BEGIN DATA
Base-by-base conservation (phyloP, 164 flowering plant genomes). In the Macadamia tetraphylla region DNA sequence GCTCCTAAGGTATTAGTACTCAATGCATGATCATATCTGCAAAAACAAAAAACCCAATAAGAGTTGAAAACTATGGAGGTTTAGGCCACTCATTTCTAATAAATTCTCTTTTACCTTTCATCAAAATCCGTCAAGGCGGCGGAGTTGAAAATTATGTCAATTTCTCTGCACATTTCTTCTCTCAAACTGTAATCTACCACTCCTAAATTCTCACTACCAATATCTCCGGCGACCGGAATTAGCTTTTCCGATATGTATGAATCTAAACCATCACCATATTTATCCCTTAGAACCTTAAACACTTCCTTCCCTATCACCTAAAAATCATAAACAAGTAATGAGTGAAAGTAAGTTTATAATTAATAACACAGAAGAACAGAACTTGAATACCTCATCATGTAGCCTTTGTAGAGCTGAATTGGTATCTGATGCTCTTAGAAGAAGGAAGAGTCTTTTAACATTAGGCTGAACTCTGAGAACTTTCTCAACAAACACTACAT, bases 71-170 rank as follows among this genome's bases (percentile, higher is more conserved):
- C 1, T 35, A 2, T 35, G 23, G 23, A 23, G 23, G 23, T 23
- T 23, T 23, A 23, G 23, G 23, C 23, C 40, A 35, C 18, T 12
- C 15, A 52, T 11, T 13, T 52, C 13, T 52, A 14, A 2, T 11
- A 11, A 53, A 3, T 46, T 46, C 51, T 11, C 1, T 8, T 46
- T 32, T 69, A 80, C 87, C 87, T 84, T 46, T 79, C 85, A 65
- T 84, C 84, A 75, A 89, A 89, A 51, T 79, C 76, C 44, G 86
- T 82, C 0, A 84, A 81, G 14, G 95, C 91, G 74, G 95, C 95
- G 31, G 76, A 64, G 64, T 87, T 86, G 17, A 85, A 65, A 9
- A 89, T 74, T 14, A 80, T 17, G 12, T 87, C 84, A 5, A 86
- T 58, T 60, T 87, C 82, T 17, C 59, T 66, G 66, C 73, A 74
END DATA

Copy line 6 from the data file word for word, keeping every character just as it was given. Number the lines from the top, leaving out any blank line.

- T 32, T 69, A 80, C 87, C 87, T 84, T 46, T 79, C 85, A 65